26 match(es) found in quotations


Quotations
William Shakespeare :
I am thy father's spirit, Doomed for a certain term to walk the night, And for the day confined to fast in fires, Till the foul crimes done in my days of nature Are burnt and purged away. But that I am forbid To tell the secrets of my prison house, I could a tale unfold whose lightest word Would harrow up thy soul, freeze thy young blood, Make thy two eyes like stars start from their spheres, Thy knotted and combined locks to part, And each particular hair to stand on end Like quills upon the fretful porpentine. But this eternal blazon must not be To ears of flesh and blood.
[William Shakespeare (1564-1616), British poet. Hamlet (I, v). . . The Unabridged William Shakespeare, William George Clark and William Aldis Wright, eds. (1989) Running Press.]
Read more quotations about / on: hair, father, house, night, nature
Isaac Watts :
The busy tribes of flesh and blood, With all their lives and cares, Are carried downwards by thy flood, And lost in following years. Time, like an ever-rolling stream, Bears all its sons away; They fly forgotten, as a dream Dies at the opening day.
[Isaac Watts (1674-1748), British hymn writer. Our God, Our Help in Ages Past (l. 21-28). . . Norton Anthology of Poetry, The. Alexander W. Allison and others, eds. (3d ed., 1983) W. W. Norton & Company.]
Read more quotations about / on: fly, dream, lost, time
William Shakespeare :
I prithee, daughter, do not make me mad. I will not trouble thee, my child; farewell: We'll no more meet, no more see one another. But yet thou art my flesh, my blood, my daughter— Or rather a disease that's in my flesh, Which I must needs call mine.
[William Shakespeare (1564-1616), British dramatist, poet. Lear, in King Lear, act 2, sc. 4, l. 218-23.]
Read more quotations about / on: daughter, farewell, child
William Shakespeare :
So in the world: 'tis furnished well with men, And men are flesh and blood, and apprehensive; Yet in the number I do know but one That unassailable holds on his rank, Unshaked of motion; and that I am he.
[William Shakespeare (1564-1616), British dramatist, poet. Caesar, in Julius Caesar, act 3, sc. 1, l. 66-70. Boasting of his steadiness in holding his position unshaken by movement around him, or by "motions" means petitions; "apprehensive" means capable of perception.]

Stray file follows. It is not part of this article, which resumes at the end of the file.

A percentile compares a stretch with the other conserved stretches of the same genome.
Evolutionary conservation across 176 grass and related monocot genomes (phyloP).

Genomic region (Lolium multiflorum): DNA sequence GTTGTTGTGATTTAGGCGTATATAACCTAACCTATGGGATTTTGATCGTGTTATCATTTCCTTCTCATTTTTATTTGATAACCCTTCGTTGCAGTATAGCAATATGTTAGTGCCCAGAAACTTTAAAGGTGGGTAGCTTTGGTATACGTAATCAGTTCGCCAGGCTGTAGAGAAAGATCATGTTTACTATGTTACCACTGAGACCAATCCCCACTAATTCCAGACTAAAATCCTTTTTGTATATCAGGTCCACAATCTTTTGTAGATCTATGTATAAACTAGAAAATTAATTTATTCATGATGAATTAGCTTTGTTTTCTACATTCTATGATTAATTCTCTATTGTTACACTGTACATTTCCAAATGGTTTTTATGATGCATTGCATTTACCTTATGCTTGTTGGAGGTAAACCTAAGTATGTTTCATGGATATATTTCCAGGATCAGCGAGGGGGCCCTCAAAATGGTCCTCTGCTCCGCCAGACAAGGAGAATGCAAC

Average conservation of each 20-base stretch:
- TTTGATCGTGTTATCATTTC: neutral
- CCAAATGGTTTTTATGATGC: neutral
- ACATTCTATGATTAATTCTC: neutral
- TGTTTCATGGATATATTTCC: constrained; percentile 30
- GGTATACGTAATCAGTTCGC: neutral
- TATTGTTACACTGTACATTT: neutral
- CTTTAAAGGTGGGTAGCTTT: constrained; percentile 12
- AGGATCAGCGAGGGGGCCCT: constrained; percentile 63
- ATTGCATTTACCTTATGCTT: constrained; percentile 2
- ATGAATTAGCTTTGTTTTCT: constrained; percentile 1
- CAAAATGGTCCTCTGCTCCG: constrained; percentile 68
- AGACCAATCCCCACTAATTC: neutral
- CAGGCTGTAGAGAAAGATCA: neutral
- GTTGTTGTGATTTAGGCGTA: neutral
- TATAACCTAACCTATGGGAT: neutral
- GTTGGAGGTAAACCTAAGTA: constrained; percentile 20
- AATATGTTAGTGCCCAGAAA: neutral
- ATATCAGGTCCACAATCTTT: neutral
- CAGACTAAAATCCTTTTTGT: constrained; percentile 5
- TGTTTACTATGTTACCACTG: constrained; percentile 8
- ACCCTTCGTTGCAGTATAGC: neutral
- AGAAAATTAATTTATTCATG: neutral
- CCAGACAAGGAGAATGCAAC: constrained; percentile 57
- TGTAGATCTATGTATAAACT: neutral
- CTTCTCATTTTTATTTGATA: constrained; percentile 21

Read more quotations about / on: world
Walt Whitman :
Is this then a touch? quivering me to a new identity, Flames and ether making a rush for my veins, Treacherous tip of me reaching and crowding to help them, My flesh and blood playing out lightning to strike what is hardly different from myself, On all sides prurient provokers stiffening my limbs,
[Walt Whitman (1819-1892), U.S. poet. Song of Myself (Fr. XXVIII, l. 619-623). . . The Complete Poems [Walt Whitman]. Francis Murphy, ed. (1975; repr. 1986) Penguin Books.]
Read more quotations about / on: identity
2d Earl Of Rochester, John Wilmot :
A Spirit free, to choose for my own share, What sort of Flesh and Blood I pleas'd to wear, I'd be a Dog, a Monkey or a Bear, Or any thing, but that vain Animal, Who is so proud of being rational.
[John Wilmot, 2d Earl Of Rochester (1647-1680), British poet. A Satire against Mankind (l. 3-7). . . Oxford Book of Satirical Verse, The. Geoffrey Grigson, comp. (1980) Oxford University Press.]
Read more quotations about / on: animal, dog
T.S. (Thomas Stearns) Eliot :
The dripping blood our only drink, The bloody flesh our only food: In spite of which we like to think That we are sound, substantial flesh and blood— Again, in spite of that, we call this Friday good.
[T.S. (Thomas Stearns) Eliot (1888-1965), Anglo-American poet, critic. East Coker, pt. 4, Four Quartets.]
Read more quotations about / on: food
T.S. (Thomas Stearns) Eliot :
The dripping blood our only drink, The bloody flesh our only food: In spite of which we like to think That we are sound, substantial flesh and blood— Again, in spite of that, we call this Friday good.
[T.S. (Thomas Stearns) Eliot (1888-1965), Anglo-American poet, critic. Four Quartets (1942). "East Coker," pt. 4 (1940).]
Read more quotations about / on: food
George Gordon Noel Byron :
I wonder if his appetite was good? Or, if it were, if also his digestion? Methinks at meals some odd thoughts might intrude, And conscience ask a curious sort of question, About the right divine how far we should Sell flesh and blood.
[George Gordon Noel Byron (1788-1824), British poet. Don Juan. OAEL-2. The Poems of Byron. Paul E. More, ed. (1933) Houghton Mifflin.]
William Butler Yeats :
I can exchange opinion with any neighbouring mind, I have as healthy flesh and blood as any rhymer's had, But O! my Heart could bear no more when the upland caught the wind; I ran, I ran, from my love's side because my Heart went mad.
[William Butler Yeats (1865-1939), Irish poet, playwright. "Owen Aherne and His Dancers."]
Read more quotations about / on: heart, wind, love
[Hata Bildir]